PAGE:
GrowLower hands held in fists, base of palms touching. Fingers moved into an extended position.Lower hands held with fingers splayed, base of palms touching. Upper hands cupped around wrists of lower hands to form one circle around both wrists. Fingers of lower hands gently wiggled.
ParentLower hand, fingers flat, touched to opposite upper shoulder.Lower hand, fingers flat, touched to opposite upper shoulder.
Mine (verb)One upper hand in clawed shape, palm facing down, other upper hand in flat relaxed shape, palm facing up. Wrist of clawed hand moved in and out to mimic digging.One upper hand in clawed shape, palm facing down, other upper hand in flat relaxed shape, palm facing up. Lower hands' fingers spread with palms facing downwards.
GrossEither pair of hands with fingers extended, palms facing body. Move hands together to form interlocking fingers, remaining straightened, repeating motion twice (or more for emphasis). Disgusted facial expression.Either pair of hands with fingers extended, palms facing body. Move hands together to form interlocking fingers, remaining straightened. Disgusted facial expression.
EatClawed upper hand, palm facing mouth. Fingers moved from claw to fist, repeated twice.Clawed upper hand, palm facing mouth, fingers touching face.
WhatOne fist held close to upper chest, palm facing downwards. Twist palm towards chest. Furrowed brow.One fist held in front of upper chest, palm facing chest. Opposite hand held flat, palm against the fingers of the other hand. Furrowed brow.
WhyUpper hand held in fist, palm facing body. Tap opposite shoulder twice. Perform motion with lower hand of the same side simultaneously. Furrowed brow.Upper hand held in fist, palm facing body. Move hand from shoulder to elbow of opposite arm. Furrowed brow.
WhoFirst finger and inner thumb pinched together, palm facing inwards. Tap finger and thumb together twice. Furrowed brow.First finger and inner thumb pinched together, palm facing inwards. Tap finger and thumb together once. Furrowed brow.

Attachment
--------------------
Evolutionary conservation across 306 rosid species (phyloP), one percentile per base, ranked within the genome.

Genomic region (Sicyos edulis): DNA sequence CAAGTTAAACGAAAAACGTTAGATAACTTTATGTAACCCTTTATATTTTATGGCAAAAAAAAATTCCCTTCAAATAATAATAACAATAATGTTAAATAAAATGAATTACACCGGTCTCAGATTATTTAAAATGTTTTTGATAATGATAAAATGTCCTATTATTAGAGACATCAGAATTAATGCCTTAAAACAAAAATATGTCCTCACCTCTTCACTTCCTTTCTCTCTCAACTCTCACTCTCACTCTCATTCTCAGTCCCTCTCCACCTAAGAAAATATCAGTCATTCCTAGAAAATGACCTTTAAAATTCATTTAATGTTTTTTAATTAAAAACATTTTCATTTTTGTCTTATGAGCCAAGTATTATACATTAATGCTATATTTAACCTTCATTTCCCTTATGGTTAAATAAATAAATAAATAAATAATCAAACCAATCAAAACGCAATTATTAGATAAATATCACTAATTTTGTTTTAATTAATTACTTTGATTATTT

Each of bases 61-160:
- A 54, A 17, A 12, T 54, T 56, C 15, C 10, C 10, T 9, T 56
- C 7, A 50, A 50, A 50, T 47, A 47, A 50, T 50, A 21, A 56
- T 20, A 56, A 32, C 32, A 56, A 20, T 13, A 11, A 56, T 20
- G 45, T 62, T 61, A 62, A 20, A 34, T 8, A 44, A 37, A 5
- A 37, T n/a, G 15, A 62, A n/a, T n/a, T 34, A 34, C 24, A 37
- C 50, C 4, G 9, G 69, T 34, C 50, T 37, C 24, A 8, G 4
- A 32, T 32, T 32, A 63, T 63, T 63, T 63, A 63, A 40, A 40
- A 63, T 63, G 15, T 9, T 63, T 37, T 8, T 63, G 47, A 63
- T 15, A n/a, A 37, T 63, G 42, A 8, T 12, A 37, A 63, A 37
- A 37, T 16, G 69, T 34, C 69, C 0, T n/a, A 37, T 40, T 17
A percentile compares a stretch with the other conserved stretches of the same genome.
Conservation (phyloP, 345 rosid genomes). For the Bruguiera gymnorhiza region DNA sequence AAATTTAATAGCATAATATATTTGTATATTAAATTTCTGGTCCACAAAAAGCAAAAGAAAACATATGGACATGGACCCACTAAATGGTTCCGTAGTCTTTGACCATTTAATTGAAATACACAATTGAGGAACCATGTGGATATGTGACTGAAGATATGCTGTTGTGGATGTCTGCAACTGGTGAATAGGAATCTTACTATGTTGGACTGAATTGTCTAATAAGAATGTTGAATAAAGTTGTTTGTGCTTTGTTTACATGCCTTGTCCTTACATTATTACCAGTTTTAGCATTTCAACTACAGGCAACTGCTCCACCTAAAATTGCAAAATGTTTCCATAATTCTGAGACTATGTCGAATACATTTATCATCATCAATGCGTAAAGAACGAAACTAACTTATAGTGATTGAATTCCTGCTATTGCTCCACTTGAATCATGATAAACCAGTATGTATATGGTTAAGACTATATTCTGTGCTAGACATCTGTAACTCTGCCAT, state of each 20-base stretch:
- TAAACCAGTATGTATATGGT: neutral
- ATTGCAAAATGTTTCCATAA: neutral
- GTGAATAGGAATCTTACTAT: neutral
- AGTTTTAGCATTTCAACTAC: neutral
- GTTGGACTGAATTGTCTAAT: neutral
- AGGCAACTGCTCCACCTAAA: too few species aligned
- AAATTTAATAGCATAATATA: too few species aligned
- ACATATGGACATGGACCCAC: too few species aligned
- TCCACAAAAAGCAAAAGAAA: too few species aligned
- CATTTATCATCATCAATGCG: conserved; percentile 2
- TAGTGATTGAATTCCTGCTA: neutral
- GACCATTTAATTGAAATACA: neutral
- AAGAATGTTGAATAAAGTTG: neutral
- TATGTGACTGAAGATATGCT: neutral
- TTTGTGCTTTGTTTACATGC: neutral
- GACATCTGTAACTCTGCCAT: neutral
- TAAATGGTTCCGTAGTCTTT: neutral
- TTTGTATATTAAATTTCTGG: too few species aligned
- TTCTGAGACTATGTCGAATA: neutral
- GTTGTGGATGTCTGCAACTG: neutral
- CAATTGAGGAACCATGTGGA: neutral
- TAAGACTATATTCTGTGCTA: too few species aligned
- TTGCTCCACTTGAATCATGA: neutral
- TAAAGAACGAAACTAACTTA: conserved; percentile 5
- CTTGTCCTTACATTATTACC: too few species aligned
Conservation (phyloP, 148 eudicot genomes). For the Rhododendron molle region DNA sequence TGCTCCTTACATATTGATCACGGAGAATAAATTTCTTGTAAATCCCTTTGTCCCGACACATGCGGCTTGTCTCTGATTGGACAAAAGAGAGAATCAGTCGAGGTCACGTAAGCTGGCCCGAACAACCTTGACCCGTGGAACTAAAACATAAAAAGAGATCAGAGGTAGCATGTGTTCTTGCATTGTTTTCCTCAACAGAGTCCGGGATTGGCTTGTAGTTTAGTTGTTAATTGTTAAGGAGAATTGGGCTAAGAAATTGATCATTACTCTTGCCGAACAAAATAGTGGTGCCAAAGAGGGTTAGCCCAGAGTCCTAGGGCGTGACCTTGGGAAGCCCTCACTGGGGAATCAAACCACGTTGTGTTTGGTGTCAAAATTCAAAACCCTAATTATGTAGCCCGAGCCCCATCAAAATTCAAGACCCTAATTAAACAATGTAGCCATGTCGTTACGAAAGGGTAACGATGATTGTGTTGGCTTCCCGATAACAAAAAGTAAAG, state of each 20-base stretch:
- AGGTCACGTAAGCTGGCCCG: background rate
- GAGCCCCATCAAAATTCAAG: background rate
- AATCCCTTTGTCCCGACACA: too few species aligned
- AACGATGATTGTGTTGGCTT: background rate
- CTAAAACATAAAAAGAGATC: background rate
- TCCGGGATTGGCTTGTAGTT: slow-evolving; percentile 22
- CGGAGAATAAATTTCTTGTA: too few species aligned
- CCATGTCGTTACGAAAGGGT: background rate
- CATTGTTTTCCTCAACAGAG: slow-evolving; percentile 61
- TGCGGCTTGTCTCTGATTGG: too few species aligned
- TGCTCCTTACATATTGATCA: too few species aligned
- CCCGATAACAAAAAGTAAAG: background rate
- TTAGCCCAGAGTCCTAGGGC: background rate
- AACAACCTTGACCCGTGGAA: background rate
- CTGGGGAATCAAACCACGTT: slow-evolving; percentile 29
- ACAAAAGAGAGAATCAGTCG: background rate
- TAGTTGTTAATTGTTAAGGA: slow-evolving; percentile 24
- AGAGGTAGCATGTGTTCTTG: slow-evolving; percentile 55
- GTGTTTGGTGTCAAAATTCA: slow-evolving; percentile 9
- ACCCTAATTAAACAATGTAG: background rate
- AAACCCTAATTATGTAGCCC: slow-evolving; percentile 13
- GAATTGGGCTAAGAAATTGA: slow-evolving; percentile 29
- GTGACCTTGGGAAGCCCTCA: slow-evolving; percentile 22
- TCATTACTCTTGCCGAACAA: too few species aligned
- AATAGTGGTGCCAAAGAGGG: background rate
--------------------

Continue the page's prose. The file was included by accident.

WhenHand held with fingers splayed, palm facing away from chest. Twist palm to face self, closing fist simultaneously. Furrowed brow.Hand held in fist facing upwards. Extend fingers. Furrowed brow.
WhereHand held flat, palm facing inwards. Move palm to face downwards. Furrowed brow.Hand held flat, palm facing downwards. Furrowed brow.
MagicHands held in fists, one palm facing upwards and one facing downwards, palms facing each other. Fingers flicked outwards and extended. Motion repeated up to 3 times.Hands held with fingers splayed. Both pairs of hands held with palms touching, one palm from each pair facing upwards and one palm from each pair facing downwards.
AmythUpper hands held mostly flat with palms facing each other, inwards. Fingers tapped together twice.Upper hands held mostly flat with palms facing each other, inwards. Fingers tapped together twice.
ThyicLower hands held flat, one palm facing upwards. Opposite palm, facing downwards, slid across the length of the other hand.Lower hands touching opposite elbows. Hands slid along arms until palms clasped.


Cover image: Group of Penguins on Ice by Pixabay


Please Login in order to comment!
Dec 24, 2023 11:18 by Dr Emily Vair-Turnbull

I love this so much. I know a little BSL, but not as much as I would like to. I really like that you have included different dialects and thought so much about how it would work with their anatomy.

Emy x   Etrea | Vazdimet
Dec 24, 2023 14:32 by spleen

thank you! i put a lot of effort into this one

Have a wonderful day!
Dec 24, 2023 15:05 by Sailing Ocelot